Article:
Q: How big is the problem of work-related accidents in Japan?
A: Pretty big: foreign workers in Japan probably suffer several thousand work-related accidents every year. According to the Japan Civil Liberties Union, most of these are not reported, and the workers involved receive little or no compensation.
Q: What is Workers' Accident Compensation (WAC)?
A: A government scheme which grants insurance benefits and compensation to workers or the families of workers who have suffered a work-related accident or illness. It is administered by Labour Standards Offices (LSO). Companies have to register for this scheme and pay WAC insurance premiums for their workers.
Q: What is a work-related accident or illness?
Any accident occurring in the course of work or any illness (including mental illness) resulting from work duties. An accident or illness caused by a worker's negligence or deliberate act is not considered work-related.
Q: What if I have an accident while commuting?
A: WAC also covers injury or disability due to an accident which happens while you are going from home to work by a reasonable route and method.
Q: Does WAC apply to foreigners? Even undocumented workers?
A: Yes. WAC is administered according to the Workers' Accident Compensation Insurance Law (or in some cases the Labour Standards Law), and the guideline of the Japanese Health, Labour and Welfare (HLW) Ministry is "Japanese Labour Laws protect all people working in Japan, regardless of their nationality or visa status." In 1997, the Tokyo Supreme Court ruled that a foreigner permanently disabled after a work accident was entitled to the same compensation as a Japanese person, even though he had been working here without a proper visa.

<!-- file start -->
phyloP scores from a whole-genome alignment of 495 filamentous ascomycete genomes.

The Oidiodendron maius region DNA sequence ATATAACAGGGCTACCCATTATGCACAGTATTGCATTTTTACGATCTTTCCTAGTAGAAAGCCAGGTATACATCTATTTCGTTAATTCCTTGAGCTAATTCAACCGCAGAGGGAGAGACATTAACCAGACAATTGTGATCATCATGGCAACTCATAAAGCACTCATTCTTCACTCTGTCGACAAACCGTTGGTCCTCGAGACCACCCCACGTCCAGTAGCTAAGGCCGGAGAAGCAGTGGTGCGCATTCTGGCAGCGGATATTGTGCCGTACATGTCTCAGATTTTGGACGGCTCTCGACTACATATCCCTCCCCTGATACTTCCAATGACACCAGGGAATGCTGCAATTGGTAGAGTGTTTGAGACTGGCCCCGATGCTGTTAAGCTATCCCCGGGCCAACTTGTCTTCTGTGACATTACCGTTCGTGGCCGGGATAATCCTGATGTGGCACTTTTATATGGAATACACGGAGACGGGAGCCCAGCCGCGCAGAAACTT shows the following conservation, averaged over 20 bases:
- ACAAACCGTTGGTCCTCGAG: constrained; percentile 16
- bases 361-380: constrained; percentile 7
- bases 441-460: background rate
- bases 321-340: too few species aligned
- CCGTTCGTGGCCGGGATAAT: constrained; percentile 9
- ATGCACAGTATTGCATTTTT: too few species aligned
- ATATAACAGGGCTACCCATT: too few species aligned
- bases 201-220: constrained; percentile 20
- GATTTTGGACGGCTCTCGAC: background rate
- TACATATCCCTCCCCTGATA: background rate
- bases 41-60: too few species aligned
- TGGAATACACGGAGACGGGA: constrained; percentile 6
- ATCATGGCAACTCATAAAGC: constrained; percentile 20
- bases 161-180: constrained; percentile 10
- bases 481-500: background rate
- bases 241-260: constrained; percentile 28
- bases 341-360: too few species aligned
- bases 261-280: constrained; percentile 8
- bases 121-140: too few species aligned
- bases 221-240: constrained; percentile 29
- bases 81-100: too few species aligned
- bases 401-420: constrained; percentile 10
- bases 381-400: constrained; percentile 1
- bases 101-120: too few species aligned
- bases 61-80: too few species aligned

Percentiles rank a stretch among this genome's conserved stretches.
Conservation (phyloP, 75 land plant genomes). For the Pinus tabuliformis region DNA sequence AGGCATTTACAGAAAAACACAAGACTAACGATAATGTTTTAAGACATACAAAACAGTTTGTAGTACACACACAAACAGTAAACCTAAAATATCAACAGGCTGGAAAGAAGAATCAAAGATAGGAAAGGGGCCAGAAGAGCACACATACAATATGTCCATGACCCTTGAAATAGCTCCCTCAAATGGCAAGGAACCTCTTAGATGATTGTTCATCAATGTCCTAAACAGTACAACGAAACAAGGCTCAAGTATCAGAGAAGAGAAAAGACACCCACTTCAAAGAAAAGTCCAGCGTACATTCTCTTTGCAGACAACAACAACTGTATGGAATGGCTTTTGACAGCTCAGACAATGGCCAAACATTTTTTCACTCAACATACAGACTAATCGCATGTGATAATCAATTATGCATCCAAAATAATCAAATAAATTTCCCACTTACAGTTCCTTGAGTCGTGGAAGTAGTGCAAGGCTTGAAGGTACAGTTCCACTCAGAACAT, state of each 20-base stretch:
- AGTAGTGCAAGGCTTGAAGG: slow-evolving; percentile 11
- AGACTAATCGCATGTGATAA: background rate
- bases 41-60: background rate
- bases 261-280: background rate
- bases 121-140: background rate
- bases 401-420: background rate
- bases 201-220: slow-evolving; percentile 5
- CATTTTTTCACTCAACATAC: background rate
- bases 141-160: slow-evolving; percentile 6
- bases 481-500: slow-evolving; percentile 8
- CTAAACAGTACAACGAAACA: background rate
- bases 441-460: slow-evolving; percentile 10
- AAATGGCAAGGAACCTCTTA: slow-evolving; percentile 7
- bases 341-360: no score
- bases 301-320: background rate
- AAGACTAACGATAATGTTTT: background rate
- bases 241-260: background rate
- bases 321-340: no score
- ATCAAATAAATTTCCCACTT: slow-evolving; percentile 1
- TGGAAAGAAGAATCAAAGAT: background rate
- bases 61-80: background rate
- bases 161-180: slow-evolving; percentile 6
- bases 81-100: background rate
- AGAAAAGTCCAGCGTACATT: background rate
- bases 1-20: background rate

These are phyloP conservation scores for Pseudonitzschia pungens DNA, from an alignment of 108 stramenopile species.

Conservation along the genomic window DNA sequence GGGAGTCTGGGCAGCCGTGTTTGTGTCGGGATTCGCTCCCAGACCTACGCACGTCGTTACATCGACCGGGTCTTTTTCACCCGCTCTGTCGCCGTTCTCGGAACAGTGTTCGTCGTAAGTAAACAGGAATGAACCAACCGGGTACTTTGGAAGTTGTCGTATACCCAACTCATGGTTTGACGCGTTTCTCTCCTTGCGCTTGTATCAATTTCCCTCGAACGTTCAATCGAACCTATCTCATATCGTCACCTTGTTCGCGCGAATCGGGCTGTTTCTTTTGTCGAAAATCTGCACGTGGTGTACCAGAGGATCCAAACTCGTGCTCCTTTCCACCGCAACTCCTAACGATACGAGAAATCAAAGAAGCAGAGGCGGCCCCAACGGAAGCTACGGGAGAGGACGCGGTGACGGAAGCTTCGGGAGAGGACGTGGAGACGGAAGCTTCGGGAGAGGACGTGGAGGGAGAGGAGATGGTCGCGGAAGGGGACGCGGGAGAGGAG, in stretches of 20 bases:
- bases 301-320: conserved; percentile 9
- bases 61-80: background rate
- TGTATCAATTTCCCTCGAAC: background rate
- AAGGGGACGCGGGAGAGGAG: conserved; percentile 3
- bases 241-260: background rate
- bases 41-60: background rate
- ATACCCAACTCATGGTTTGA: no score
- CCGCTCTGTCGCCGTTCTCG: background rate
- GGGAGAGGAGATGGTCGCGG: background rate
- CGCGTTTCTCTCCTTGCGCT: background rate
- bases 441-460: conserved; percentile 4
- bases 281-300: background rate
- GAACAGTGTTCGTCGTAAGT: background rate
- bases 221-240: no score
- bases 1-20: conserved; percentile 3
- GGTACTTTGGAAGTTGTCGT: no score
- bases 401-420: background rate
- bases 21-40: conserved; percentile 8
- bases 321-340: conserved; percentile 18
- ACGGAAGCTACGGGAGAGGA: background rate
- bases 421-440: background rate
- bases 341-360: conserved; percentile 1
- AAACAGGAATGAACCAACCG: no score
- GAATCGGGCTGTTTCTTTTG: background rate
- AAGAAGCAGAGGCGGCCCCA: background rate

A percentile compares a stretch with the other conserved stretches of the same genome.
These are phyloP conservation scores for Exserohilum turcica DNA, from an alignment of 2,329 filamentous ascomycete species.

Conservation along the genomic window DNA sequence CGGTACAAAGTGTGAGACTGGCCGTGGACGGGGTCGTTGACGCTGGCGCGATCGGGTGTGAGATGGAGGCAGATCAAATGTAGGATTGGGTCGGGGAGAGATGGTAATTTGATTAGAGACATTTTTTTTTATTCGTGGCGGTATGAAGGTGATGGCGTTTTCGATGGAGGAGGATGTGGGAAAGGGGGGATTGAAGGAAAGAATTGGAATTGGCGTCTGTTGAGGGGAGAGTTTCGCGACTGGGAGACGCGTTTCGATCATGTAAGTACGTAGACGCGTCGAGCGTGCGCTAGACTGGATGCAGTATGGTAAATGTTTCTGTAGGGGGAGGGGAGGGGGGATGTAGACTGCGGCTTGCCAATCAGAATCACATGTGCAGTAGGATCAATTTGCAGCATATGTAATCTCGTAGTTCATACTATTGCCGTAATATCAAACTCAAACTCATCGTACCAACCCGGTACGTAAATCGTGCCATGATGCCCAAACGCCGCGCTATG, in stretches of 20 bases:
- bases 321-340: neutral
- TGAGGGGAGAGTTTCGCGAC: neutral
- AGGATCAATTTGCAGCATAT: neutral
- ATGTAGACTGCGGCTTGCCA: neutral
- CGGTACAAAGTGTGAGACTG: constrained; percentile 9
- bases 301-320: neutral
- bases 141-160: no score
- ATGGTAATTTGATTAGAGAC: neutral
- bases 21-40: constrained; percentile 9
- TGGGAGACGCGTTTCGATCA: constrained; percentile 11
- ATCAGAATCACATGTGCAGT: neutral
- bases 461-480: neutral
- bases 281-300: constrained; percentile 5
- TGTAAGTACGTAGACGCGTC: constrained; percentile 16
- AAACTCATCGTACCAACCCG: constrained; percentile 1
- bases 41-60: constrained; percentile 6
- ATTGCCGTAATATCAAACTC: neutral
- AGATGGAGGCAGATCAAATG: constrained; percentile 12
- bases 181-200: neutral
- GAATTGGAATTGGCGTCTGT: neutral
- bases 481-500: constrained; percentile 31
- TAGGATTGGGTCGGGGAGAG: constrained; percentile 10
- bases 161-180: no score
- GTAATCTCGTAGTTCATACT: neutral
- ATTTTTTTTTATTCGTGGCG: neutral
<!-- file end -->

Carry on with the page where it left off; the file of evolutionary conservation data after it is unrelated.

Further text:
Q: I'm an English teacher, not a building worker. Why do I need to know about WAC?
An accident can happen anywhere! An English teacher at NOVA came to the General Union after falling and breaking her arm at the school where she worked. We helped her to claim WAC benefits. Some English-teaching jobs require applicants to have a driver's licence, so there is the possibility of a road accident while a teacher is driving for the purposes of work. And anybody can have an accident while commuting to work.
Q: What benefits can my family and I get?
Medical Compensation Benefit
Pays for any medical treatment you need for a work-related accident or illness.
Sickness Absence Benefit
If you need time off work because of a work-related accident or illness, the employer must pay 60% of your daily salary for the first three days off. The government pays another 20% through the WAC scheme. From the fourth day onwards, the government pays the whole 80%.
A pension or lump sum you receive if you are still disabled after treatment for a work-related accident or illness has been completed. The amount depends how serious the handicap is.
Injury and Disease Compensation
A pension you receive if, eighteen months after a work-related injury or the start of a work-related illness, you have not recovered or are still disabled.
Compensation paid to the relatives of a person who dies from a work-related injury or illness.
Nursing Care Benefit
Pays for nursing care if you need it after a work-related accident or illness.
Q: What do I need to do if I'm injured at work?